Not. Extended warranties aren't worth the money. You're not likely to use them, and if you're being sold on them by a salesperson, it's more likely for a commission and not for your benefit. If there's something wrong or something you don't like, you'll find out soon enough when you're still in your trial period. Besides, some credit cards offer extended warranties and price protection so be sure to check with your credit card company before you spend on that warranty.
So Last Season
Do it. Don't worry about the Mean Girls, and invest in last year's model. The price will be lower than the new, updated, model but you're not likely to see a ton of differences. It's a lot like when a professor tells you get the updated version of the book, and only at the end of the year do you find out that the professor wrote the last version.
One Man's Garbage...
Check the Open Box or Refurbished sections when you're buying. You'll have to be careful, and it might be worth checking the product when you get it before unpacking it. But Open Box or Refurbished products are often cheaper, and you get the same add-ons as with new productions - manufacture warranty and a trial period from the store.
So, now that you're equipped with all the money saving tips, I can finally share what to buy.
Shut Up and Take My Money!
Depending on how much money you want to spend, here's what and where you should be looking to make the most of it.
Less Than $250
If all you want is a screen and a remote, check out the Insignia 24" 720p LED TV for $149.99. It's one of the lowest prices you'll find out there, and does everything you'd want a basic TV to do.
If you want the biggest in this price range, check out the Toshiba 32" 720p LED TV for $219.99. This TV offers DTS TruSurround, which delivers an impressive sound experience.
For the best in the range, check out the Insignia 32" 720p HD LED Smart TV for $249.99. Available only at BestBuy, the Smart TV features built-in WiFi to let you access the internet and the Roku TV app gives you access to over 1,000 streaming channels, including my favourite, Netflix.
Less Than $500
For this respectable amount, you can get up to 50" and quite a few features.
The Toshiba 55" 1080p LED Chromecast Built-in TV for $499.97 lets you connect your smartphone or your laptop and directly stream on the television. The 1080p resolution is the best you'll get, and it's the most standard on the market currently.
For a deal, check out the TCL 40" 1080p Roku Smart LED TV for $360.77. It's not the most expensive, but a good size and the Roku App is great for basic streaming content.
Less Than $750
Now we're talking. For under $750, you're looking at a couple great options.
The Samsung 50" 4K Ultra HD Smart LED TV for $699.99 has the best resolution available on the market right now, and features Smart TV technology. You'll also get the OneRemote, that controls all your connected devices without any manual programming.
For a little bit less, you can get the LG 49" 4K Ultra HD Smart LED TV for $661.59. If you're willing to compromise over an inch, the $30 discount might be worth it considering they have many of the same features.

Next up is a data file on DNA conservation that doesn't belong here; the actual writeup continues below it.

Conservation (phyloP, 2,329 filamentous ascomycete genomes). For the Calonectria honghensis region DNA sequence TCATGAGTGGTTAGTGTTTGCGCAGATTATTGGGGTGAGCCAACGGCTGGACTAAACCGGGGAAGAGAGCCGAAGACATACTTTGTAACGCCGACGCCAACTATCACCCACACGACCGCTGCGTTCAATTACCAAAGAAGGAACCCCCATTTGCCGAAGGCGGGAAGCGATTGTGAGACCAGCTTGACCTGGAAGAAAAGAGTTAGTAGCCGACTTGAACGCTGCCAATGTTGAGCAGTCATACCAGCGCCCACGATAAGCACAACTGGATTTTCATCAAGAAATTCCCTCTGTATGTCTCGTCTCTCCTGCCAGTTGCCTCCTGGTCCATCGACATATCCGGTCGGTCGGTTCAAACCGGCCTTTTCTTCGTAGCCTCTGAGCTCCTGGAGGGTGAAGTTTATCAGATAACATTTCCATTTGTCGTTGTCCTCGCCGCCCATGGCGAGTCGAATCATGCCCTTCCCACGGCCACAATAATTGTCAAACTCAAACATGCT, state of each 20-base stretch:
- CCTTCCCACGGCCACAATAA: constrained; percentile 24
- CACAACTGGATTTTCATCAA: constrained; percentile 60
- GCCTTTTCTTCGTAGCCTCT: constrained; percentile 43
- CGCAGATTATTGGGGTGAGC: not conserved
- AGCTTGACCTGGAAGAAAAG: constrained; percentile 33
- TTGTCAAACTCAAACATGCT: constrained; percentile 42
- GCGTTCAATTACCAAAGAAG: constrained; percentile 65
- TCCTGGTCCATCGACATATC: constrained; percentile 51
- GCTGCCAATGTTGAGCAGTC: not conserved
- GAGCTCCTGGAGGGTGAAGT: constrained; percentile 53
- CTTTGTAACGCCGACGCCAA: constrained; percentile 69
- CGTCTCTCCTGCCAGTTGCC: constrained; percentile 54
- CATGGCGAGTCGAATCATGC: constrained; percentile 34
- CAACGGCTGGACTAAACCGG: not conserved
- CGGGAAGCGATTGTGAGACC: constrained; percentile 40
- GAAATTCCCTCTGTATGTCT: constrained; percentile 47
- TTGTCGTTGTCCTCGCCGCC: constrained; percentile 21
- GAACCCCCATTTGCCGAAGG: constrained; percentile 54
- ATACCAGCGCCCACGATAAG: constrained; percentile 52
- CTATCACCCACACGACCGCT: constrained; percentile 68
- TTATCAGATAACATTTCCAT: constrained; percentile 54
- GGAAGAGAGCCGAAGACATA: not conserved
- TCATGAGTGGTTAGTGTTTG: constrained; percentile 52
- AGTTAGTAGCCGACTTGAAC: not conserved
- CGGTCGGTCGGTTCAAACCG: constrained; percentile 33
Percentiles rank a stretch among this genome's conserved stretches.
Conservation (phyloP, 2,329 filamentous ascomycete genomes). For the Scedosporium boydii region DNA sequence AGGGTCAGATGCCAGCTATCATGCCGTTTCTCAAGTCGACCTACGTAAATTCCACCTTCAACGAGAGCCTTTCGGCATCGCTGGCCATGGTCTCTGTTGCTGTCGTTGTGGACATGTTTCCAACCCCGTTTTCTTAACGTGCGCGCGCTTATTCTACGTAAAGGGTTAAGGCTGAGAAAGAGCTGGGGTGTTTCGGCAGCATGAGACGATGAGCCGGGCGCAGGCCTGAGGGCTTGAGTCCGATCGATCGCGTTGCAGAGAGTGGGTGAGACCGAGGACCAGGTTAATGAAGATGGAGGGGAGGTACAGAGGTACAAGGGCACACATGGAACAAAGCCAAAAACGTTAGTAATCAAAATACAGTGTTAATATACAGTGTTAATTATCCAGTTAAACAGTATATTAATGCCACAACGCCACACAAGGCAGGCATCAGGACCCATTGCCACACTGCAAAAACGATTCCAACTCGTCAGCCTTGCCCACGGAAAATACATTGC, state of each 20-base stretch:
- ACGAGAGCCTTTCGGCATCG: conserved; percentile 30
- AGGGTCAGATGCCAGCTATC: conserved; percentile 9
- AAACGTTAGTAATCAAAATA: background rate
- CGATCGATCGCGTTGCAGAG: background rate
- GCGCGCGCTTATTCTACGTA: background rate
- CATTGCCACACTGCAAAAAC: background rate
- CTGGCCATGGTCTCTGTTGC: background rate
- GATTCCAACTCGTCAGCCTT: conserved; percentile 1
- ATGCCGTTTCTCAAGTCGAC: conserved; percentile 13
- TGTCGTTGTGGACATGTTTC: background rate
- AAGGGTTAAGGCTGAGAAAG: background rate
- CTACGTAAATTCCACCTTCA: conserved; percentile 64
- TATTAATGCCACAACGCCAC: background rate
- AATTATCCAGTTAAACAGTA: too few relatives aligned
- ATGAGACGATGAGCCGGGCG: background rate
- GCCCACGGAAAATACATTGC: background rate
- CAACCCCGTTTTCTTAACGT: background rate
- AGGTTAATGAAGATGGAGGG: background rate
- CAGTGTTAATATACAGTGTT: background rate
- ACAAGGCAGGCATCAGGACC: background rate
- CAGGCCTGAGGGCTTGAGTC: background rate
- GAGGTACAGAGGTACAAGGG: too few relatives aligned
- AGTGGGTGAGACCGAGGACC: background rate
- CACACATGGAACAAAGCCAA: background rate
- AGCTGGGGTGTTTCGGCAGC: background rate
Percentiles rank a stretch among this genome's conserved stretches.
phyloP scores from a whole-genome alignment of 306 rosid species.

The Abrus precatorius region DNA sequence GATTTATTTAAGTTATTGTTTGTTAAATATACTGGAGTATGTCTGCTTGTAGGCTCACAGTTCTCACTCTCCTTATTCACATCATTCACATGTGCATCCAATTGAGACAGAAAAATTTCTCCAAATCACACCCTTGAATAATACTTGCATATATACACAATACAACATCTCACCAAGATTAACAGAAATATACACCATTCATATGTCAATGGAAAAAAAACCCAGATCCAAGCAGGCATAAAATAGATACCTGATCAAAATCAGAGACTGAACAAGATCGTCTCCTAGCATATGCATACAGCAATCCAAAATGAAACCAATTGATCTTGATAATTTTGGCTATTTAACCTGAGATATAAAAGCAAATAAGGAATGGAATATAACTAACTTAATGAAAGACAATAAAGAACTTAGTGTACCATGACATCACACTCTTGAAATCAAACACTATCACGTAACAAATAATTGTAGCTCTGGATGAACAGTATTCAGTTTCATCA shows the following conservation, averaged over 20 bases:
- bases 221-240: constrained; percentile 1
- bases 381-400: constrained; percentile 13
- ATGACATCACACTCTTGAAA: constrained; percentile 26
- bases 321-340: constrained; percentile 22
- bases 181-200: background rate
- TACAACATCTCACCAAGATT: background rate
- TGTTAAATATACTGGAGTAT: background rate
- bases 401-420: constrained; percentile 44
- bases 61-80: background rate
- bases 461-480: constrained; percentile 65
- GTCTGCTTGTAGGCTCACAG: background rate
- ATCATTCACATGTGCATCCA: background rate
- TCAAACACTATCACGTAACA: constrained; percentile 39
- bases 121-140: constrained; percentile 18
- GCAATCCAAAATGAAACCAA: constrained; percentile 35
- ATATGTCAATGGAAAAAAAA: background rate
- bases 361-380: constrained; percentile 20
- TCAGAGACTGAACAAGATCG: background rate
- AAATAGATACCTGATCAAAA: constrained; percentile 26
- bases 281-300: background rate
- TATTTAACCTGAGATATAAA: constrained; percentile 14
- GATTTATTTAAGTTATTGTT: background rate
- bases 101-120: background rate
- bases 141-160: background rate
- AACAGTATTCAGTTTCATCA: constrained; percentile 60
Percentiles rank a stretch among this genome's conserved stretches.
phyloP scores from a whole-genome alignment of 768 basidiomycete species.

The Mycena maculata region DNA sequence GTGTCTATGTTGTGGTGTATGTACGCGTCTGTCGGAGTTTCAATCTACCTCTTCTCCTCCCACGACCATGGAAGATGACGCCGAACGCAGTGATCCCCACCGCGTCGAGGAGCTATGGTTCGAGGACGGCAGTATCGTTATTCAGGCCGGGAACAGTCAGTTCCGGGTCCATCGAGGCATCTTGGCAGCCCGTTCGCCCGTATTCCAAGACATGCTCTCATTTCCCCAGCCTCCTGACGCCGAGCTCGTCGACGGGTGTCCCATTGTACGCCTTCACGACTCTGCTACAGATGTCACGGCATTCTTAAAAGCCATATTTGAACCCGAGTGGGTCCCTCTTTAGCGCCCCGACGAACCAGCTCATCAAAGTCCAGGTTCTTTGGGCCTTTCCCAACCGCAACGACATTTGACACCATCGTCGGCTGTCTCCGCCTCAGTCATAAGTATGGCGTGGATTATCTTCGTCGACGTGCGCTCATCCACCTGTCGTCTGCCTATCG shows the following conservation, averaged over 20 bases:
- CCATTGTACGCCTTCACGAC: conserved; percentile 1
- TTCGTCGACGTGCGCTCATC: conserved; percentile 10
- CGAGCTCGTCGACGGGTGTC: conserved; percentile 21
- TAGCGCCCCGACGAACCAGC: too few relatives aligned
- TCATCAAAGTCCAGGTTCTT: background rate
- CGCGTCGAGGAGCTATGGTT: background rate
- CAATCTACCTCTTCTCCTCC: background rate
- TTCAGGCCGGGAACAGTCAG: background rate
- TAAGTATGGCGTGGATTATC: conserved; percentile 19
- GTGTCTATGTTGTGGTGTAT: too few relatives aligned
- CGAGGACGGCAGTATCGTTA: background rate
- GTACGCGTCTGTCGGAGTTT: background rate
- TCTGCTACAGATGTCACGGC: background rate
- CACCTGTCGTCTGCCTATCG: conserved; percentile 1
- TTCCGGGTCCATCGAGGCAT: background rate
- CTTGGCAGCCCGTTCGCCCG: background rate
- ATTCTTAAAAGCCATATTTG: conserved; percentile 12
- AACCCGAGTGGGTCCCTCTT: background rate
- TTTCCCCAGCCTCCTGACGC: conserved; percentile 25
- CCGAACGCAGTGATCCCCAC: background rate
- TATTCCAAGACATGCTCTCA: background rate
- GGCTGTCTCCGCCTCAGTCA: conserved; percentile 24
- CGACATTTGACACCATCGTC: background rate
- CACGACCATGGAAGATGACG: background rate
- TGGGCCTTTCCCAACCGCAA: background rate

But for a little bit more, the RCA 65" 4K Ultra HD LED TV for $698 gives you a much bigger size. It isn't a Smart TV, but if you're willing to connect an HDMI cord to your laptop for any additional streaming (or invest in a Chromecast, Roku, etc.) then the extra fifteen inches are definitely worth it.
Less Than $1,000
For the big bucks out there, there are tons of options.
This Sony 60" 4K Ultra HD Smart LED TV for $998 is a great deal and the average you'd spend for a TV this range. It has everything you'd want - Smart TV capabilities, a reasonable size for a large living room, and great resolution. It's also a steal, since you're getting 5% off with Amazon.
For the same price, you can also get the Samsung Curved 55" 4K Ultra HD LED TV for $999. It's a little bit smaller, but makes up for it with Curved Technology where you get the same, amazing resolution and view regardless of where you're sitting. Curling up in a ball in the corner of my sofa while watching Netflix? Sign me up!
More Than $1,000
You big spender, you! There's only a few sizes available for over 1K, so here's your options for splurging (which I recommend you do).
If you want to go even bigger, here's what you're looking for - Sony 85" 4K HDR Smart TV for $7,499.99. It's the kind of product Amazon requires a signature on delivery for, so you know it's worth it.
...But Wait, There's More!
If you're still in need of some help on picking a TV, or deciding when to buy or where to buy from, here's some helpful links for you!
RTINGS.com has over 150 consumer reviews, best of 2018 TVs, as well as a helpful tool that will narrow down which TV you should get based on your preferences.
Tom's Guide has an informative TV Buying Guide that'll help you pick the perfect TV. The quick tips at the very top are great for an overview before you jump into it.
And lastly, trusty CNET has How to Buy a TV in 2018 for a comprehensive overview on this conundrum.
Okay, now we're done.
Don't forget to let me know which TV you're buying in the comments below, and if there's any helpful tips you have to share.
Remember, sharing is caring.